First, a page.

What is apparent is although it appears to have been all above board it smells bad. It does raise a question. Did Frisoni sign a Conflict of Interest Disclosure? According to state law, 8.7 Disclosure of the Interest. Every political subdivision and public agency subject to A.R.S. §§ 38-501 to -511 must ‘maintain for public inspection in a special file all documents necessary to memorialize all disclosures of substantial interest made known pursuant to this article [A.R.S. §§ 38-501 to – 511].’A.R.S. § 38-509. Any public officer or employee who has a conflict of interest in any agency decision or in the award of a contract must provide written disclosure of that interest in the agency’s special conflict of interest file. A.R.S. § 38-503(A), (B). The officer or employee may either file a signed written disclosure statement fully disclosing the interest or file a copy of the official minutes of the agency which fully discloses the interest. A.R.S. §§ 38-502(3), -509.” I have filed a Public Records Request today to see if Frisoni did indeed sign such a disclosure. What if it is discovered that Frisoni did not file a signed disclosure statement? The penalty could be as severe as a class 5 or 6 felony.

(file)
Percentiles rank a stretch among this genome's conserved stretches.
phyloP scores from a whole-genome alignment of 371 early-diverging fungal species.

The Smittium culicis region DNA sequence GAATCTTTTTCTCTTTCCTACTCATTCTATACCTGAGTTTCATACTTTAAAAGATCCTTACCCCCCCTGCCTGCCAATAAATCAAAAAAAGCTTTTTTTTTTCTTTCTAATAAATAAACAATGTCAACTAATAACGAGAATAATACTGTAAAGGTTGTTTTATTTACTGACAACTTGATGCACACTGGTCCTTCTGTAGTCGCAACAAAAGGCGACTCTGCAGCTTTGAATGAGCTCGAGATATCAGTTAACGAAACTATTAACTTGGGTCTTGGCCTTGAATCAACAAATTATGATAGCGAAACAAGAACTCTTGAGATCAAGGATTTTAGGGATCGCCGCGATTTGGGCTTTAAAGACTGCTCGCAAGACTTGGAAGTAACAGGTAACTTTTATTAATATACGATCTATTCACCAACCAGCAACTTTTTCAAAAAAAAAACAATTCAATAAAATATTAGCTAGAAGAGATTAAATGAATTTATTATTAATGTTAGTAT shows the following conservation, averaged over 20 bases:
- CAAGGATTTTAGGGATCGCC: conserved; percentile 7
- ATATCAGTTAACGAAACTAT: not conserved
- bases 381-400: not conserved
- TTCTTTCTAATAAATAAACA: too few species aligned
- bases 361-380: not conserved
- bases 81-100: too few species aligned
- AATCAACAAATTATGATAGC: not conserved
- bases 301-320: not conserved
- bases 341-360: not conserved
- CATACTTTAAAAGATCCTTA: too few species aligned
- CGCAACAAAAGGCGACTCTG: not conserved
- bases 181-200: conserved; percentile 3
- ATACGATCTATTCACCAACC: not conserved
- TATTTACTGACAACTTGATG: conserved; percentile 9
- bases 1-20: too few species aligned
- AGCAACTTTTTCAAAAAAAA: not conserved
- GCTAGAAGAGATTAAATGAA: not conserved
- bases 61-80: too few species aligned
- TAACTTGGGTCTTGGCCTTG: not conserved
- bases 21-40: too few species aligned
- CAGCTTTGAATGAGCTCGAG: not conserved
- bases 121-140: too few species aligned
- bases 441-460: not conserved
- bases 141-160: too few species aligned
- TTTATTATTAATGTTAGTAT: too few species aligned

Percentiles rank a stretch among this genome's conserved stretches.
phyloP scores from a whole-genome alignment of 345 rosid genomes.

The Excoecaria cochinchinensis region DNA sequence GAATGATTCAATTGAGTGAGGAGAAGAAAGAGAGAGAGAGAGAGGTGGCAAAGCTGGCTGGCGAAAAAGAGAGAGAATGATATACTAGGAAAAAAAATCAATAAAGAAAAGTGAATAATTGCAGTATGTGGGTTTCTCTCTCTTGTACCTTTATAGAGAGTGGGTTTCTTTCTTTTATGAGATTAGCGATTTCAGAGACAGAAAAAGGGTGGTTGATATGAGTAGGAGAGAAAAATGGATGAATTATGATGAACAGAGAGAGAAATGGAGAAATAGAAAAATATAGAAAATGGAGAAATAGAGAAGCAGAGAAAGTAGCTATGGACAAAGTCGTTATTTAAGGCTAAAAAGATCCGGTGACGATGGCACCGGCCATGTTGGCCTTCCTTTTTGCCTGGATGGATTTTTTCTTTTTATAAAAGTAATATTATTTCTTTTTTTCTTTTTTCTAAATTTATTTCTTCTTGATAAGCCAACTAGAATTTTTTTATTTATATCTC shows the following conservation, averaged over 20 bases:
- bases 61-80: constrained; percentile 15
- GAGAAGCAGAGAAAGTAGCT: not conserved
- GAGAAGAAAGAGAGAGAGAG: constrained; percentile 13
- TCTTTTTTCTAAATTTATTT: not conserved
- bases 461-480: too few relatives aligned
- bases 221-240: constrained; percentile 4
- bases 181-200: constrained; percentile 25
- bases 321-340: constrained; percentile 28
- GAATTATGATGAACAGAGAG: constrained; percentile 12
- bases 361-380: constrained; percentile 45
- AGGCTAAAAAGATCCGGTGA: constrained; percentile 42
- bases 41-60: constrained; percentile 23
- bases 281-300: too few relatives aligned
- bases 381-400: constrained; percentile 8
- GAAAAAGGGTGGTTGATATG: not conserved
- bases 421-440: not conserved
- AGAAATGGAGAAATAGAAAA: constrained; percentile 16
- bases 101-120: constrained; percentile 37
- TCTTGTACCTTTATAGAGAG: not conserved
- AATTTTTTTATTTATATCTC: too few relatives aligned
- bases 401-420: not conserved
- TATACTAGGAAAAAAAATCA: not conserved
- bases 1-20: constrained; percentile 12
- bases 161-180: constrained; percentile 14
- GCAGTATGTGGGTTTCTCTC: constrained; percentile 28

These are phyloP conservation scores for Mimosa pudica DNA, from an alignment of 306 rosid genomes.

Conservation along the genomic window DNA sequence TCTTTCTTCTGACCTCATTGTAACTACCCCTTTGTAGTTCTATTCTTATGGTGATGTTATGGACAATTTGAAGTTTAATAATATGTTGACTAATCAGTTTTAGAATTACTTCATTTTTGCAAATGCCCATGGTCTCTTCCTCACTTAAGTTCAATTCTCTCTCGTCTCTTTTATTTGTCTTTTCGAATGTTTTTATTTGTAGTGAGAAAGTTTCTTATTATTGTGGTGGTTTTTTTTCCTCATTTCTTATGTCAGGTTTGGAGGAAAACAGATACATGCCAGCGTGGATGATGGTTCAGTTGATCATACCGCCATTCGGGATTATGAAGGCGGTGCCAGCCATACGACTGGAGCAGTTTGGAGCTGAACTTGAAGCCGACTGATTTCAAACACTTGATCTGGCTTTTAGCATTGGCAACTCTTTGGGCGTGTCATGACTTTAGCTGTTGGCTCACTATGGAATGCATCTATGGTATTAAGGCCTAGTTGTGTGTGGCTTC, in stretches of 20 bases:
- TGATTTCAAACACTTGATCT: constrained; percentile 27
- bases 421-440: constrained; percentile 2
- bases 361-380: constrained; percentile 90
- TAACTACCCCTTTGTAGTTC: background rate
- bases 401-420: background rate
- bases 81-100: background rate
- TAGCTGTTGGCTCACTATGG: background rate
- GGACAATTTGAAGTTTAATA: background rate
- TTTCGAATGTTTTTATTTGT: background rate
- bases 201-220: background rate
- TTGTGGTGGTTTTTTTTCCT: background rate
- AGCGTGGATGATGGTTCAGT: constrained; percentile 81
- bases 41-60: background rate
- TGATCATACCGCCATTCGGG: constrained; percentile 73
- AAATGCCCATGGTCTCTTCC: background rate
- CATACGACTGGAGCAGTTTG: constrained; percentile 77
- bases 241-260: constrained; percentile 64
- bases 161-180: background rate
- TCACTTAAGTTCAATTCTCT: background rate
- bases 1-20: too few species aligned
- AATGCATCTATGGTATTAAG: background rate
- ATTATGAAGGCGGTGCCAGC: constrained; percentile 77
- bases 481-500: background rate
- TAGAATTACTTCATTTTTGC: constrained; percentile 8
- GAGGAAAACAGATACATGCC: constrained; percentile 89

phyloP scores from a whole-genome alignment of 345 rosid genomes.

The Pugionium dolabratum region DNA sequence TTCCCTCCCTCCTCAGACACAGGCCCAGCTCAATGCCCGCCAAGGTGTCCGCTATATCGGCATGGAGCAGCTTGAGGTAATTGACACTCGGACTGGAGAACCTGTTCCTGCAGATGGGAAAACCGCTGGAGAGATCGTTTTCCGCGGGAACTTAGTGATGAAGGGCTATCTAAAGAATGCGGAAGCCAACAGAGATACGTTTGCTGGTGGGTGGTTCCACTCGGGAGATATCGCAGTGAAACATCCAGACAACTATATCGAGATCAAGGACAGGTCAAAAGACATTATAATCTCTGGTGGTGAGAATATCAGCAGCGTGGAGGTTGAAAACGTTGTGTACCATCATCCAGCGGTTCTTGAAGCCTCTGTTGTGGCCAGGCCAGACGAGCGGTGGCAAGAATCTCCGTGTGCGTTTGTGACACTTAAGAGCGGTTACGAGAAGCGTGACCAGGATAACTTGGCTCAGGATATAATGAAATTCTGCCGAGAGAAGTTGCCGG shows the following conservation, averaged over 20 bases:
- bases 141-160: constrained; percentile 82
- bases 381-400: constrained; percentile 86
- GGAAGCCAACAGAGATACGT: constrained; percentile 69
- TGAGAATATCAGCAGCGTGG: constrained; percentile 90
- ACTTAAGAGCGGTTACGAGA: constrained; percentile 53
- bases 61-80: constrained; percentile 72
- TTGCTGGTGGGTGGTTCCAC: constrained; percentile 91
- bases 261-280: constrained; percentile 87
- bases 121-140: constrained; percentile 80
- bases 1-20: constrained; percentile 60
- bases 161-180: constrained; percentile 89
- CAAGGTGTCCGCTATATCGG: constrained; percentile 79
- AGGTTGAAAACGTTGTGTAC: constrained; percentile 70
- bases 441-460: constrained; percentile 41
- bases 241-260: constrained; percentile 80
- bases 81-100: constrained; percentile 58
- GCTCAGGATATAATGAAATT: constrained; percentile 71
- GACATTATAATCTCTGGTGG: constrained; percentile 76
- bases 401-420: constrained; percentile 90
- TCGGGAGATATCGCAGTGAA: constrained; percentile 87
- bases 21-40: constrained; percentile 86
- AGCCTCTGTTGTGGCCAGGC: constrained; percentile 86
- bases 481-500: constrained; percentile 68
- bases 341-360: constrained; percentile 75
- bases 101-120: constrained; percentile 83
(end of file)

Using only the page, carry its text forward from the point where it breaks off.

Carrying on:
Another part of state law relates to doing business with the public agency with which the person was employed and states, 8.11 Representation of Others After Leaving Public Service. State law also places restrictions on representation of others when a public officer or employee departs from state service. In particular, A.R.S. § 38-504(A) provides:

A public officer or employee shall not represent another person for compensation before a public agency by which the officer or employee is or was employed within the preceding twelve months or on which the officer or employee serves or served within the preceding twelve months concerning any matter with which such officer or employee was directly concerned and in which the officer or employee personally participated during the officer’s or employee’s employment or service by a substantial and material exercise of administrative discretion.” This sanction is clear cut. It remains rumored that Fischer and Frisoni are going to partner in their own communication agency. According to this provision neither one can do business or represent a client doing business with Glendale for 12 months. Since both were senior management it is reasonable to acknowledge that each was “directly concerned or personally participated” on every conceivable issue within the city.

So, faithful blog readers, it appears that Frisoni and her husband, Shumway did not violate the Arizona Conflict of Interest law. What about the spirit of the law?

© Joyce Clark, 2015